One thing we have learnt this week – High speed rail is controversial

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High speed rail is controversial.  Yes we’re back to rail again, this time as fast as possible. At the moment in the UK HS2 is in the news – a lot.  The costs have escalated throughout the project and are now put at over £100 billion up from £33 billion.  The government is reviewing the whole project, since its coughing up the cash.  Like Hinkley C this is a project many would say as bigger white elephant that this site keeps coming back to…  Coming from the West Midlands I know a number of people who say they are affected by the route (phase 2).  However when I’ve asked how near they are to it, the answers a few miles away.  This to my mind is not the same as having your house knocked down or having it at the bottom of your garden, but anyway…

Reasons for first.

1) We undoubtedly need new rail capacity.  Numbers travelling by train have almost reached the 1913 record, although they’ve dropped a bit in the last few years.  With the climate emergency more people are going to travel by train.  the numbers will certainly increase.

2) This country is big enough to justify high speed rail.  Its crazy that it takes me 4 hours to get to London from Edinburgh.  Forward thinking suggests that trans European high speed rail will be needed to get around and why should this all start in the UK from London?

3) In building it we are building a new piece of infrastructure that will last hundreds of years.  This to me makes the cost overruns while disturbing – seem less important.  The last major line to be built in the UK before HS1 was Great Central, we are using Victorian infrastructure and we certainly need to do something.

4) The alternatives (see below) may not be cheaper and certainly won’t be easier.

5) Billions of pounds have already been spent.

6) There are claims it will regenerate the north.

7) Euston station needs a major revamp.

8) Radio 4 “Costing the Earth” did a programme on the effects of HS1 on the locals.  They had all seem to have learnt to live with it and preferred it to the M20.


1) There is undoubtedly been a loss of  biodiversity.  A number of ancient woodlands are going.  One reason the cost has risen is a lot of tunnelling to mitigate some of this.  I feel very sorry for anyone’s house that is being demolished.  Some of these are of historical significance.

2) The costs have risen dramatically.  There’s a surprise.

3) A lot of the planning of all this is quite frankly knaff.  The construction period is far too long.  I’ve heard experts say this adds to costs.  But some of the route decisions are crazy.  There is no connection to HS1 and the route is coming to Scotland at some unspecified point in the future.   Look at the route near Cannock.  The line splits in two.  One bit seems to be new, the other joins up with the West Coast mainline Birmingham bypass.  They run parallel to one another even cross one another and then join at Crewe.  Sorry can’t get my head around this bit of the route, there might be a good reason…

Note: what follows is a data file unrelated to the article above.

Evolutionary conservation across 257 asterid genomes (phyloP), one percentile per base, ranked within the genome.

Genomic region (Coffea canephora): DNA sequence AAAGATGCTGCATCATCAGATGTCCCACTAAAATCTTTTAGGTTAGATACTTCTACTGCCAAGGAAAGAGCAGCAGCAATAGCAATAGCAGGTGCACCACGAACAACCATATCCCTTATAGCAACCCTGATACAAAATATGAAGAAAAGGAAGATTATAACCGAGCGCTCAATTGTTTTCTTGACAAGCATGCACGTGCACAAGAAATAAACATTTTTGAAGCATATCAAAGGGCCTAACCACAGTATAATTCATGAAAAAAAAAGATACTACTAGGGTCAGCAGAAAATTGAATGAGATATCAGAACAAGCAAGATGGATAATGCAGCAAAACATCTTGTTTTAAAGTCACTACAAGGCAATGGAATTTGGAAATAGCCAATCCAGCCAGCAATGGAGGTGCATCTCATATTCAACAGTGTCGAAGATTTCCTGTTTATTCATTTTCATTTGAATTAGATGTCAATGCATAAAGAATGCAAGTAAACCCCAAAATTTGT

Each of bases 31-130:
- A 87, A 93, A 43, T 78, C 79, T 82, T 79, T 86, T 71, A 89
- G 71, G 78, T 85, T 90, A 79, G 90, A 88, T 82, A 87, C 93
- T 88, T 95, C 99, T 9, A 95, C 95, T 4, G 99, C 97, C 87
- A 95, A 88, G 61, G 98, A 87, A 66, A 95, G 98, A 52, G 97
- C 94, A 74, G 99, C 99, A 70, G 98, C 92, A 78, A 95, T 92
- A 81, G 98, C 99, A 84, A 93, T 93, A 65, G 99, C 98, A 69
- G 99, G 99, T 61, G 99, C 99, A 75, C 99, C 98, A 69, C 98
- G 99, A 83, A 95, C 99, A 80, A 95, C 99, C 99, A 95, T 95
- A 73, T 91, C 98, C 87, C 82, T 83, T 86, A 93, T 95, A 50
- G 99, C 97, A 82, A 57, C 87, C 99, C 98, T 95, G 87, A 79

Between Birmingham and London there is nothing other than the Birmingham interchange.  HS1 stuck some stations in between.  This probably helped mitigate opposition to a certain extent to this project.  To tell people to go north to Birmingham, which I have heard people involved do on the Radio news is insulting.

4) There are always have been alternatives to this and still are.  One alternative is to re-open Great Central (see posts passim).  The other is to upgrade the East and West Coast main lines to true high speed running.

5) There are claims that it will not only not regenerate the north – but is a southern plot to allow people to buy cheap property in the north and commute to work in London.  If you speak to two economists…

What’s going to happen?  No idea, although I strongly suspect that either the whole project will be cut or only the truncated Birmingham section will open.  There are possibilities to cut costs but none of them really add up.  One is terminate at Old Oak Common rather than Euston.   This then means a Cross rail trip into central London which will take longer hence reducing the advantages of the high speed trip.  The other is to run the trains slower but what’s the point in that?

The whole thing is a huge mess.  It was arguably a huge Tory vanity project to appeal to potential voters in the North.  They cannot win, whatever they do they will now upset one lot of supporters -either their new ones in the north or the old ones in the Tory Shires.  I would not be unhappy to see the whole thing dropped, but doing nothing is not an option…

If you want to look the route this is the best map of the route I’ve found.  By doubling clicking you can zoom in.  If you zoom in far enough there is colour coding of the route.  Hold the mouse over the line and it tells you what it is i.e. tunnel.  There are one heck of a lot of these…


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